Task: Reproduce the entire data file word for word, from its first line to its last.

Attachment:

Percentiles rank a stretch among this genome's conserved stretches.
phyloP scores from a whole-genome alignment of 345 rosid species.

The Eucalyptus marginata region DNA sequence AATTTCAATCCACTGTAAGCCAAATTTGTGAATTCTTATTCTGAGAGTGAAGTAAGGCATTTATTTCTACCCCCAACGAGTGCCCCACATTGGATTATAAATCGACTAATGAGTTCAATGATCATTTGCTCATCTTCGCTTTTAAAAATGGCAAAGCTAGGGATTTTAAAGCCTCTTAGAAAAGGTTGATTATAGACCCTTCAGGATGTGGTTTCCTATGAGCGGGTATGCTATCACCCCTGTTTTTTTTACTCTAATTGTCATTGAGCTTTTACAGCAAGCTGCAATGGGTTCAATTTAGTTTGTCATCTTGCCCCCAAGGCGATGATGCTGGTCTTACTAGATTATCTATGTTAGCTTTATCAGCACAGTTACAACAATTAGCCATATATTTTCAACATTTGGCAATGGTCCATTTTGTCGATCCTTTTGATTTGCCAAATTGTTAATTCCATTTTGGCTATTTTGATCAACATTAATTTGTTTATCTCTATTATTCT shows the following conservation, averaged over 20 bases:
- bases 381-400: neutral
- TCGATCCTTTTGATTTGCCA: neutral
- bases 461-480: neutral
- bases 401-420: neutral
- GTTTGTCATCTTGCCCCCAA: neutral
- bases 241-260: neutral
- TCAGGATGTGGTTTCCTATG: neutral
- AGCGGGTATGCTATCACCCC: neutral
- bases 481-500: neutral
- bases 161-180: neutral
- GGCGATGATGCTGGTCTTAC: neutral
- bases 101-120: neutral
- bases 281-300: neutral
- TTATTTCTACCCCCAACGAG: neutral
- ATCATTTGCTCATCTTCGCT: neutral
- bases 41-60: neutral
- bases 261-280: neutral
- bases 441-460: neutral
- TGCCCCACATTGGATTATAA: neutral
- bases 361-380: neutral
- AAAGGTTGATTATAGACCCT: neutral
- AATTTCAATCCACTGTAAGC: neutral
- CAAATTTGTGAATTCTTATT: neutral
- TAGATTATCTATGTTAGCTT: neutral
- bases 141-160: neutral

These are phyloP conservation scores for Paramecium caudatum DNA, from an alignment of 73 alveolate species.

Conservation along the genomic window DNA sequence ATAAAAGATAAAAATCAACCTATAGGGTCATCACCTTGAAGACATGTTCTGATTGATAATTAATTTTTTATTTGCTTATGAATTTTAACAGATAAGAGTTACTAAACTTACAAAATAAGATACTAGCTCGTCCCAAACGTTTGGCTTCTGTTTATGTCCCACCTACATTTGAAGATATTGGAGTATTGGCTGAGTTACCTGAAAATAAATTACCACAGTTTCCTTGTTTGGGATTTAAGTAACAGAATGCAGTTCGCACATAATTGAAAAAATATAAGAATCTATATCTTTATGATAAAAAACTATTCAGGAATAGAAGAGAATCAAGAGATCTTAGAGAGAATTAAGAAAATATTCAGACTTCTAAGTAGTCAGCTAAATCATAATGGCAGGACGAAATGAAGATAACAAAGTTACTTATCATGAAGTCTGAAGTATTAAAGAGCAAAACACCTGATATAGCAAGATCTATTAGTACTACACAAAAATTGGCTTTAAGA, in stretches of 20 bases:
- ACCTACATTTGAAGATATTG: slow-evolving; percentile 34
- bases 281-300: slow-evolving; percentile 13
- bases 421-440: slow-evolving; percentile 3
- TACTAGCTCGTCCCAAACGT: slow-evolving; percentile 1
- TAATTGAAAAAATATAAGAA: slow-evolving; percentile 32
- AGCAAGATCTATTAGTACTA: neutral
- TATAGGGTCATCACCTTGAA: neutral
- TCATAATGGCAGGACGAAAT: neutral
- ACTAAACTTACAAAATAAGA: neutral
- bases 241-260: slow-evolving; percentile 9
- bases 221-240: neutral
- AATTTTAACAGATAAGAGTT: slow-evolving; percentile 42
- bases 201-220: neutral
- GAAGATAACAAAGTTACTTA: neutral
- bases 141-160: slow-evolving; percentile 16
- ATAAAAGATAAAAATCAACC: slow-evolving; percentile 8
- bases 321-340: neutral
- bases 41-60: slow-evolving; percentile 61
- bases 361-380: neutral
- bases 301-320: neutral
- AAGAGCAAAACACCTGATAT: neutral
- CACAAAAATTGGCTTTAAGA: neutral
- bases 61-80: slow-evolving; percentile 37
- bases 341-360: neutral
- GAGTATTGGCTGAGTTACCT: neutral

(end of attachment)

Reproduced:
Percentiles rank a stretch among this genome's conserved stretches.
phyloP scores from a whole-genome alignment of 345 rosid species.

The Eucalyptus marginata region DNA sequence AATTTCAATCCACTGTAAGCCAAATTTGTGAATTCTTATTCTGAGAGTGAAGTAAGGCATTTATTTCTACCCCCAACGAGTGCCCCACATTGGATTATAAATCGACTAATGAGTTCAATGATCATTTGCTCATCTTCGCTTTTAAAAATGGCAAAGCTAGGGATTTTAAAGCCTCTTAGAAAAGGTTGATTATAGACCCTTCAGGATGTGGTTTCCTATGAGCGGGTATGCTATCACCCCTGTTTTTTTTACTCTAATTGTCATTGAGCTTTTACAGCAAGCTGCAATGGGTTCAATTTAGTTTGTCATCTTGCCCCCAAGGCGATGATGCTGGTCTTACTAGATTATCTATGTTAGCTTTATCAGCACAGTTACAACAATTAGCCATATATTTTCAACATTTGGCAATGGTCCATTTTGTCGATCCTTTTGATTTGCCAAATTGTTAATTCCATTTTGGCTATTTTGATCAACATTAATTTGTTTATCTCTATTATTCT shows the following conservation, averaged over 20 bases:
- bases 381-400: neutral
- TCGATCCTTTTGATTTGCCA: neutral
- bases 461-480: neutral
- bases 401-420: neutral
- GTTTGTCATCTTGCCCCCAA: neutral
- bases 241-260: neutral
- TCAGGATGTGGTTTCCTATG: neutral
- AGCGGGTATGCTATCACCCC: neutral
- bases 481-500: neutral
- bases 161-180: neutral
- GGCGATGATGCTGGTCTTAC: neutral
- bases 101-120: neutral
- bases 281-300: neutral
- TTATTTCTACCCCCAACGAG: neutral
- ATCATTTGCTCATCTTCGCT: neutral
- bases 41-60: neutral
- bases 261-280: neutral
- bases 441-460: neutral
- TGCCCCACATTGGATTATAA: neutral
- bases 361-380: neutral
- AAAGGTTGATTATAGACCCT: neutral
- AATTTCAATCCACTGTAAGC: neutral
- CAAATTTGTGAATTCTTATT: neutral
- TAGATTATCTATGTTAGCTT: neutral
- bases 141-160: neutral

These are phyloP conservation scores for Paramecium caudatum DNA, from an alignment of 73 alveolate species.

Conservation along the genomic window DNA sequence ATAAAAGATAAAAATCAACCTATAGGGTCATCACCTTGAAGACATGTTCTGATTGATAATTAATTTTTTATTTGCTTATGAATTTTAACAGATAAGAGTTACTAAACTTACAAAATAAGATACTAGCTCGTCCCAAACGTTTGGCTTCTGTTTATGTCCCACCTACATTTGAAGATATTGGAGTATTGGCTGAGTTACCTGAAAATAAATTACCACAGTTTCCTTGTTTGGGATTTAAGTAACAGAATGCAGTTCGCACATAATTGAAAAAATATAAGAATCTATATCTTTATGATAAAAAACTATTCAGGAATAGAAGAGAATCAAGAGATCTTAGAGAGAATTAAGAAAATATTCAGACTTCTAAGTAGTCAGCTAAATCATAATGGCAGGACGAAATGAAGATAACAAAGTTACTTATCATGAAGTCTGAAGTATTAAAGAGCAAAACACCTGATATAGCAAGATCTATTAGTACTACACAAAAATTGGCTTTAAGA, in stretches of 20 bases:
- ACCTACATTTGAAGATATTG: slow-evolving; percentile 34
- bases 281-300: slow-evolving; percentile 13
- bases 421-440: slow-evolving; percentile 3
- TACTAGCTCGTCCCAAACGT: slow-evolving; percentile 1
- TAATTGAAAAAATATAAGAA: slow-evolving; percentile 32
- AGCAAGATCTATTAGTACTA: neutral
- TATAGGGTCATCACCTTGAA: neutral
- TCATAATGGCAGGACGAAAT: neutral
- ACTAAACTTACAAAATAAGA: neutral
- bases 241-260: slow-evolving; percentile 9
- bases 221-240: neutral
- AATTTTAACAGATAAGAGTT: slow-evolving; percentile 42
- bases 201-220: neutral
- GAAGATAACAAAGTTACTTA: neutral
- bases 141-160: slow-evolving; percentile 16
- ATAAAAGATAAAAATCAACC: slow-evolving; percentile 8
- bases 321-340: neutral
- bases 41-60: slow-evolving; percentile 61
- bases 361-380: neutral
- bases 301-320: neutral
- AAGAGCAAAACACCTGATAT: neutral
- CACAAAAATTGGCTTTAAGA: neutral
- bases 61-80: slow-evolving; percentile 37
- bases 341-360: neutral
- GAGTATTGGCTGAGTTACCT: neutral